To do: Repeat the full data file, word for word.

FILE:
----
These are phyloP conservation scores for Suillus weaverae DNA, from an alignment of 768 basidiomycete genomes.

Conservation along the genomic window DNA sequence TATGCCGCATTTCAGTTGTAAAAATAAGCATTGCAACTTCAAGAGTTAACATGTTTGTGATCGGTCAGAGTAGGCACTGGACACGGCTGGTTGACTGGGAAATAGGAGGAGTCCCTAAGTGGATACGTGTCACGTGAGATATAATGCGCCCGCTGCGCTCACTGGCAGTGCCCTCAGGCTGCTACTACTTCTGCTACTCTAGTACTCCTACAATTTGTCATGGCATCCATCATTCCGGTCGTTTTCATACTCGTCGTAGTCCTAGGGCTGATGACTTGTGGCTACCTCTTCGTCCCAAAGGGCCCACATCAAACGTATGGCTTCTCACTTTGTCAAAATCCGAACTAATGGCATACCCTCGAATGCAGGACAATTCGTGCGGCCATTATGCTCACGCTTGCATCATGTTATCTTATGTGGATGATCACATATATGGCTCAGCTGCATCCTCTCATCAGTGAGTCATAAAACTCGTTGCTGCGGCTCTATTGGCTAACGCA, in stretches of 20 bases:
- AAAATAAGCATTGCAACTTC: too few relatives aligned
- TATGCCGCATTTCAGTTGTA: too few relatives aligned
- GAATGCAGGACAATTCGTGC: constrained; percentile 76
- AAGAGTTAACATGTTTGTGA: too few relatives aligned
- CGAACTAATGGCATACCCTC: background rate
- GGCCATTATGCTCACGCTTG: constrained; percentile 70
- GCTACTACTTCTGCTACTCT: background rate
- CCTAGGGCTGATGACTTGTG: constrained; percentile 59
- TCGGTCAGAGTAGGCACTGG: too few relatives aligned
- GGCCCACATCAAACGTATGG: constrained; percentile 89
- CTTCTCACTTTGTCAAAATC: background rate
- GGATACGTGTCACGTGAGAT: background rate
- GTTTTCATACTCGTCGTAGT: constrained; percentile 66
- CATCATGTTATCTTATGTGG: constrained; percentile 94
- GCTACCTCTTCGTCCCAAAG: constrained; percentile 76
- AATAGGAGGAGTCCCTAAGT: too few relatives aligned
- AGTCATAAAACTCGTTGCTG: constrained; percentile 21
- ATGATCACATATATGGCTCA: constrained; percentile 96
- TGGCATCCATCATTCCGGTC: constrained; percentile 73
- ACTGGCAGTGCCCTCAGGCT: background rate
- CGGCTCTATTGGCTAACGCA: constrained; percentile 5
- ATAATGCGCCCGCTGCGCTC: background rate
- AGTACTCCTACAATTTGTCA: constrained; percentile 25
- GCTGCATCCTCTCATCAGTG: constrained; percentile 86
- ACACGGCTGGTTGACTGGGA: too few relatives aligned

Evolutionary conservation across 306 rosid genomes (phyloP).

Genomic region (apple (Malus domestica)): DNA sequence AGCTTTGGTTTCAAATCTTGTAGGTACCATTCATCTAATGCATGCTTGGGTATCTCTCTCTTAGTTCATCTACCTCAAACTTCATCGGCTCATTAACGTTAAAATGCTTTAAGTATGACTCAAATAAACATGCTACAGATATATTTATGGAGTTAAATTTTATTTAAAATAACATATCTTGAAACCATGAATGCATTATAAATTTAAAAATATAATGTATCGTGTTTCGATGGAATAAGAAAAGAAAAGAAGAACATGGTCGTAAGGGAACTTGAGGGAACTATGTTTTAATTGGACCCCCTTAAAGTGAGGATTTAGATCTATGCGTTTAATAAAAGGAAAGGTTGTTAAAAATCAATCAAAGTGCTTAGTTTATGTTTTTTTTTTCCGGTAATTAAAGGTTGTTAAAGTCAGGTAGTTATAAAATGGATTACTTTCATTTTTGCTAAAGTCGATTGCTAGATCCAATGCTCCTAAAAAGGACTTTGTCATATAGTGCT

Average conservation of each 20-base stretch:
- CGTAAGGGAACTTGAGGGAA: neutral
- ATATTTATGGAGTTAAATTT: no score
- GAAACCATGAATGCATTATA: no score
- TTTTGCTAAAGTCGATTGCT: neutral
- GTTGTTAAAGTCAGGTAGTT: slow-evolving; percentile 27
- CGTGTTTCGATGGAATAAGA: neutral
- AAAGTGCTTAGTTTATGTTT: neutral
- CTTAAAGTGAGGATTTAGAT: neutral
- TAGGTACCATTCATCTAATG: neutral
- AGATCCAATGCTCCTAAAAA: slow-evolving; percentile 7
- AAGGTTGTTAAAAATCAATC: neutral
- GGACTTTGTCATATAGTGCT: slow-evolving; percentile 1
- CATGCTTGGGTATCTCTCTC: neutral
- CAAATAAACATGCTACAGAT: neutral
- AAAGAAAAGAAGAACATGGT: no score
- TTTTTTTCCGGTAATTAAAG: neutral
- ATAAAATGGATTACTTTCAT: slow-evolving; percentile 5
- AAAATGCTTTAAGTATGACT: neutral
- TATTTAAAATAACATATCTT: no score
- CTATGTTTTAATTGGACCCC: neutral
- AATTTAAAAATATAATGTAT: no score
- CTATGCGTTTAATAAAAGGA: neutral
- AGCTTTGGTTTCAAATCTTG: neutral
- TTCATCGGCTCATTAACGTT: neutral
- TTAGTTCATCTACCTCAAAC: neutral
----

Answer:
These are phyloP conservation scores for Suillus weaverae DNA, from an alignment of 768 basidiomycete genomes.

Conservation along the genomic window DNA sequence TATGCCGCATTTCAGTTGTAAAAATAAGCATTGCAACTTCAAGAGTTAACATGTTTGTGATCGGTCAGAGTAGGCACTGGACACGGCTGGTTGACTGGGAAATAGGAGGAGTCCCTAAGTGGATACGTGTCACGTGAGATATAATGCGCCCGCTGCGCTCACTGGCAGTGCCCTCAGGCTGCTACTACTTCTGCTACTCTAGTACTCCTACAATTTGTCATGGCATCCATCATTCCGGTCGTTTTCATACTCGTCGTAGTCCTAGGGCTGATGACTTGTGGCTACCTCTTCGTCCCAAAGGGCCCACATCAAACGTATGGCTTCTCACTTTGTCAAAATCCGAACTAATGGCATACCCTCGAATGCAGGACAATTCGTGCGGCCATTATGCTCACGCTTGCATCATGTTATCTTATGTGGATGATCACATATATGGCTCAGCTGCATCCTCTCATCAGTGAGTCATAAAACTCGTTGCTGCGGCTCTATTGGCTAACGCA, in stretches of 20 bases:
- AAAATAAGCATTGCAACTTC: too few relatives aligned
- TATGCCGCATTTCAGTTGTA: too few relatives aligned
- GAATGCAGGACAATTCGTGC: constrained; percentile 76
- AAGAGTTAACATGTTTGTGA: too few relatives aligned
- CGAACTAATGGCATACCCTC: background rate
- GGCCATTATGCTCACGCTTG: constrained; percentile 70
- GCTACTACTTCTGCTACTCT: background rate
- CCTAGGGCTGATGACTTGTG: constrained; percentile 59
- TCGGTCAGAGTAGGCACTGG: too few relatives aligned
- GGCCCACATCAAACGTATGG: constrained; percentile 89
- CTTCTCACTTTGTCAAAATC: background rate
- GGATACGTGTCACGTGAGAT: background rate
- GTTTTCATACTCGTCGTAGT: constrained; percentile 66
- CATCATGTTATCTTATGTGG: constrained; percentile 94
- GCTACCTCTTCGTCCCAAAG: constrained; percentile 76
- AATAGGAGGAGTCCCTAAGT: too few relatives aligned
- AGTCATAAAACTCGTTGCTG: constrained; percentile 21
- ATGATCACATATATGGCTCA: constrained; percentile 96
- TGGCATCCATCATTCCGGTC: constrained; percentile 73
- ACTGGCAGTGCCCTCAGGCT: background rate
- CGGCTCTATTGGCTAACGCA: constrained; percentile 5
- ATAATGCGCCCGCTGCGCTC: background rate
- AGTACTCCTACAATTTGTCA: constrained; percentile 25
- GCTGCATCCTCTCATCAGTG: constrained; percentile 86
- ACACGGCTGGTTGACTGGGA: too few relatives aligned

Evolutionary conservation across 306 rosid genomes (phyloP).

Genomic region (apple (Malus domestica)): DNA sequence AGCTTTGGTTTCAAATCTTGTAGGTACCATTCATCTAATGCATGCTTGGGTATCTCTCTCTTAGTTCATCTACCTCAAACTTCATCGGCTCATTAACGTTAAAATGCTTTAAGTATGACTCAAATAAACATGCTACAGATATATTTATGGAGTTAAATTTTATTTAAAATAACATATCTTGAAACCATGAATGCATTATAAATTTAAAAATATAATGTATCGTGTTTCGATGGAATAAGAAAAGAAAAGAAGAACATGGTCGTAAGGGAACTTGAGGGAACTATGTTTTAATTGGACCCCCTTAAAGTGAGGATTTAGATCTATGCGTTTAATAAAAGGAAAGGTTGTTAAAAATCAATCAAAGTGCTTAGTTTATGTTTTTTTTTTCCGGTAATTAAAGGTTGTTAAAGTCAGGTAGTTATAAAATGGATTACTTTCATTTTTGCTAAAGTCGATTGCTAGATCCAATGCTCCTAAAAAGGACTTTGTCATATAGTGCT

Average conservation of each 20-base stretch:
- CGTAAGGGAACTTGAGGGAA: neutral
- ATATTTATGGAGTTAAATTT: no score
- GAAACCATGAATGCATTATA: no score
- TTTTGCTAAAGTCGATTGCT: neutral
- GTTGTTAAAGTCAGGTAGTT: slow-evolving; percentile 27
- CGTGTTTCGATGGAATAAGA: neutral
- AAAGTGCTTAGTTTATGTTT: neutral
- CTTAAAGTGAGGATTTAGAT: neutral
- TAGGTACCATTCATCTAATG: neutral
- AGATCCAATGCTCCTAAAAA: slow-evolving; percentile 7
- AAGGTTGTTAAAAATCAATC: neutral
- GGACTTTGTCATATAGTGCT: slow-evolving; percentile 1
- CATGCTTGGGTATCTCTCTC: neutral
- CAAATAAACATGCTACAGAT: neutral
- AAAGAAAAGAAGAACATGGT: no score
- TTTTTTTCCGGTAATTAAAG: neutral
- ATAAAATGGATTACTTTCAT: slow-evolving; percentile 5
- AAAATGCTTTAAGTATGACT: neutral
- TATTTAAAATAACATATCTT: no score
- CTATGTTTTAATTGGACCCC: neutral
- AATTTAAAAATATAATGTAT: no score
- CTATGCGTTTAATAAAAGGA: neutral
- AGCTTTGGTTTCAAATCTTG: neutral
- TTCATCGGCTCATTAACGTT: neutral
- TTAGTTCATCTACCTCAAAC: neutral